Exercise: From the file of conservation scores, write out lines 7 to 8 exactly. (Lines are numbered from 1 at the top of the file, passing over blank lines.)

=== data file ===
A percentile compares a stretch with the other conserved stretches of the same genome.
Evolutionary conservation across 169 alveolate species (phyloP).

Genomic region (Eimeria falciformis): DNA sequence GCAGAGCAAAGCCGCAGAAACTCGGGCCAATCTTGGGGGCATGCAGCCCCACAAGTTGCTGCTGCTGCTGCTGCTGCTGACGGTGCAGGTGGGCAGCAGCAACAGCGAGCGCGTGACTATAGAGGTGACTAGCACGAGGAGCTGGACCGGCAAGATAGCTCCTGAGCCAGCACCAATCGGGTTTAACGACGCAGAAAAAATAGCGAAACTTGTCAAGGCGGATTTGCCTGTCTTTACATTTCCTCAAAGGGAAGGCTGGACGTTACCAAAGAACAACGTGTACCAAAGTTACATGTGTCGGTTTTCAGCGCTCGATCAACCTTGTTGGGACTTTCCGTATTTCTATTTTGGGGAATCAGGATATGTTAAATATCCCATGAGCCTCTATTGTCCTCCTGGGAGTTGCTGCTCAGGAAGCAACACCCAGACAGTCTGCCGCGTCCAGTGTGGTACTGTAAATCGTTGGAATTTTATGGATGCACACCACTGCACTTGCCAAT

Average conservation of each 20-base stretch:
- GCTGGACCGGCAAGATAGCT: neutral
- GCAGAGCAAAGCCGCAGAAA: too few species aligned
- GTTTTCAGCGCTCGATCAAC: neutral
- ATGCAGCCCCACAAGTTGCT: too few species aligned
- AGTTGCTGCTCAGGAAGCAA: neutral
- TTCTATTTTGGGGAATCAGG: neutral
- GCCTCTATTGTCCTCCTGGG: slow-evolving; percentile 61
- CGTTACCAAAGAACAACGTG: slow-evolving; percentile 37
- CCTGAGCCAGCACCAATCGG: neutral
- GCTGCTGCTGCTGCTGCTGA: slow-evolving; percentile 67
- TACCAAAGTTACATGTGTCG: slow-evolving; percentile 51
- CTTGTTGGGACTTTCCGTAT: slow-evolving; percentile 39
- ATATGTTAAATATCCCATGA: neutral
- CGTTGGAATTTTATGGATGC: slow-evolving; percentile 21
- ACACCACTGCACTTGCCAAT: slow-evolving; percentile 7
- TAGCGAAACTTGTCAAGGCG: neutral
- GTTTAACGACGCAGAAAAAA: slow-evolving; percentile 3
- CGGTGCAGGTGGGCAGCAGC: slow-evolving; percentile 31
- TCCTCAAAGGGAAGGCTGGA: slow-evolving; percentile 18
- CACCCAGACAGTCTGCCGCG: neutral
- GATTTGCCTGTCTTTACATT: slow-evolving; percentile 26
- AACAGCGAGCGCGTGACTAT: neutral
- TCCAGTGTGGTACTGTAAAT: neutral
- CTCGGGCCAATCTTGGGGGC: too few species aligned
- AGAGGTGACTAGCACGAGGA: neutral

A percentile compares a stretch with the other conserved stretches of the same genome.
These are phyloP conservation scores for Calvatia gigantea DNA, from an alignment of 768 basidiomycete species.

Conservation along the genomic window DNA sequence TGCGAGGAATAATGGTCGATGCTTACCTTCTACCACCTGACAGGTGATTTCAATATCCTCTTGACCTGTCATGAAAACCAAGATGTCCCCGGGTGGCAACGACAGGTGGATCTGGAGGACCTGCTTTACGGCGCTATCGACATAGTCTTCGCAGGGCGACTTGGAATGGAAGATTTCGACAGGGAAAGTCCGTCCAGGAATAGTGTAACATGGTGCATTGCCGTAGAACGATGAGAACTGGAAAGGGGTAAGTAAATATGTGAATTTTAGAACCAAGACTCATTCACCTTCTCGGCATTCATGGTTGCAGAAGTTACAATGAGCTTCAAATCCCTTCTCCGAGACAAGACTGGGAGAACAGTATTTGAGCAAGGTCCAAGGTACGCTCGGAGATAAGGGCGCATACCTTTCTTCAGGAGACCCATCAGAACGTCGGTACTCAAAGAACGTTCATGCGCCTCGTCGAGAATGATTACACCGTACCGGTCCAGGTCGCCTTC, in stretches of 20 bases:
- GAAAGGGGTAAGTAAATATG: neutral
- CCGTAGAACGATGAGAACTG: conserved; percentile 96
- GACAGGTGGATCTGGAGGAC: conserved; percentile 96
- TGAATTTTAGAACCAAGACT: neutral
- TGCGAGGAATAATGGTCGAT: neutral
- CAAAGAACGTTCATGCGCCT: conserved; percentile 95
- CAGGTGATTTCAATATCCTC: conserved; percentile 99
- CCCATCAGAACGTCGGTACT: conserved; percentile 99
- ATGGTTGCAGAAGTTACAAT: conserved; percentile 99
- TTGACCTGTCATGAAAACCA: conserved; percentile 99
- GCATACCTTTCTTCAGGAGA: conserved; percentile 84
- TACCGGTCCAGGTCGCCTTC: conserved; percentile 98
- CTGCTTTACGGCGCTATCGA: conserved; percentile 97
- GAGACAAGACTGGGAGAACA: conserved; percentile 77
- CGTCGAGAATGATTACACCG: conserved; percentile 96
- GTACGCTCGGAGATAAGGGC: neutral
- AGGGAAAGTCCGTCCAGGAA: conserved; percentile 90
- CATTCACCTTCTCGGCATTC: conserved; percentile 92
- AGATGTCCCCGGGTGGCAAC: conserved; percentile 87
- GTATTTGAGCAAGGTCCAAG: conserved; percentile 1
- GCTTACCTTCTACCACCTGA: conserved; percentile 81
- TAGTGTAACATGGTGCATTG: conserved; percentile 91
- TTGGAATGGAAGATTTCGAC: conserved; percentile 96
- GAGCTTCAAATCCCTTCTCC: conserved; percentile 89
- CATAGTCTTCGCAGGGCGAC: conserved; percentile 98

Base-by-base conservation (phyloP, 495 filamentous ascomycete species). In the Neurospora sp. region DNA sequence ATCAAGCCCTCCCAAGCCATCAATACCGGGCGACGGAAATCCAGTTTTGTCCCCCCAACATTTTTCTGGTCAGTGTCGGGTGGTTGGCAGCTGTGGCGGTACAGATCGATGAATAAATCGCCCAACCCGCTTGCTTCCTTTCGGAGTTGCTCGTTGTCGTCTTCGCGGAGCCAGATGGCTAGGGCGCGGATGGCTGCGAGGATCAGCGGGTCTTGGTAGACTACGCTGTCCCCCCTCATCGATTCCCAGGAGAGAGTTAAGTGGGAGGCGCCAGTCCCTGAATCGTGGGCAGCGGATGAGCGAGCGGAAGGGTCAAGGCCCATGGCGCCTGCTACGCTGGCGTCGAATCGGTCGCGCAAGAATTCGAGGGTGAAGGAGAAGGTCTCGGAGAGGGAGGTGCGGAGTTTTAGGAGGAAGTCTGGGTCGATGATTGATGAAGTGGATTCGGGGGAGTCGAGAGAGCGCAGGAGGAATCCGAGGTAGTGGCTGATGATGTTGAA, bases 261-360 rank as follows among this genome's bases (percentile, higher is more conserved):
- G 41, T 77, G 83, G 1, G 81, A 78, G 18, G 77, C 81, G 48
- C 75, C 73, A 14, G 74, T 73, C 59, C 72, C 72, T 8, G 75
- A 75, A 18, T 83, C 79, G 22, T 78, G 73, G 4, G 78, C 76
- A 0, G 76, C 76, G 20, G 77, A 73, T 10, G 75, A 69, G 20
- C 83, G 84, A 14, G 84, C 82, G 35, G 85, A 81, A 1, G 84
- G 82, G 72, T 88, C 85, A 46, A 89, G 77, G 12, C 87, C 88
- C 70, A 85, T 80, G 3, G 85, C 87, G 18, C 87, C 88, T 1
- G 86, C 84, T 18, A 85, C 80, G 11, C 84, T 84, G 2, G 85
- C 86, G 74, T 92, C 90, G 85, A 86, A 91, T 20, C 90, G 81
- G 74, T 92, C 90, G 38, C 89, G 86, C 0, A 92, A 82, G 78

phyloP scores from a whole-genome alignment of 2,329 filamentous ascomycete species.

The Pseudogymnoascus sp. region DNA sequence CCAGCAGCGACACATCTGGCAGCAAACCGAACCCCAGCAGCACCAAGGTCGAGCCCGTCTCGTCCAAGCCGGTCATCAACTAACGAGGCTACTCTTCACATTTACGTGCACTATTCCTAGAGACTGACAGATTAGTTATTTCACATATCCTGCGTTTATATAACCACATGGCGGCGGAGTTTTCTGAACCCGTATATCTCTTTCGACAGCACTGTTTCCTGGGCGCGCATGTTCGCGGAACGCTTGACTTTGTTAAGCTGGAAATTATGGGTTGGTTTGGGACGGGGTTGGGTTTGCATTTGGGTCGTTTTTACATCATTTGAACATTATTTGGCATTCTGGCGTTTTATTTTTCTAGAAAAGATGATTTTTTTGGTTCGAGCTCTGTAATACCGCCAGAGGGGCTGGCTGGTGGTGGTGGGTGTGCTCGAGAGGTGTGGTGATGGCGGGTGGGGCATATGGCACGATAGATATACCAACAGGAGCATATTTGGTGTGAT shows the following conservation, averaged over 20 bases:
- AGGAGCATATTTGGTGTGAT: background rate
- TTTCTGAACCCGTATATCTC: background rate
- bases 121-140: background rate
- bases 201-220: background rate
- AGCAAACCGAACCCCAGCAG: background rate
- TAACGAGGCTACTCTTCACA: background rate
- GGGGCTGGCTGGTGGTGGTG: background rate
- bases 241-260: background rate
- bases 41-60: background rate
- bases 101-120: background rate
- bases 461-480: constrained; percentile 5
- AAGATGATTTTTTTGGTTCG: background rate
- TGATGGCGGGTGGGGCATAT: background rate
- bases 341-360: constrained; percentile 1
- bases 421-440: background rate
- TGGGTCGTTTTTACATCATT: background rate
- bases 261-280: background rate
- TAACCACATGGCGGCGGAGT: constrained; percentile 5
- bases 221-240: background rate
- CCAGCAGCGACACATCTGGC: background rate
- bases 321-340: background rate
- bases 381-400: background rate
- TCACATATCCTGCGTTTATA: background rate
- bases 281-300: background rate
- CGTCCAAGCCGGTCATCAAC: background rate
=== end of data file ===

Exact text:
- GTTTTCAGCGCTCGATCAAC: neutral
- ATGCAGCCCCACAAGTTGCT: too few species aligned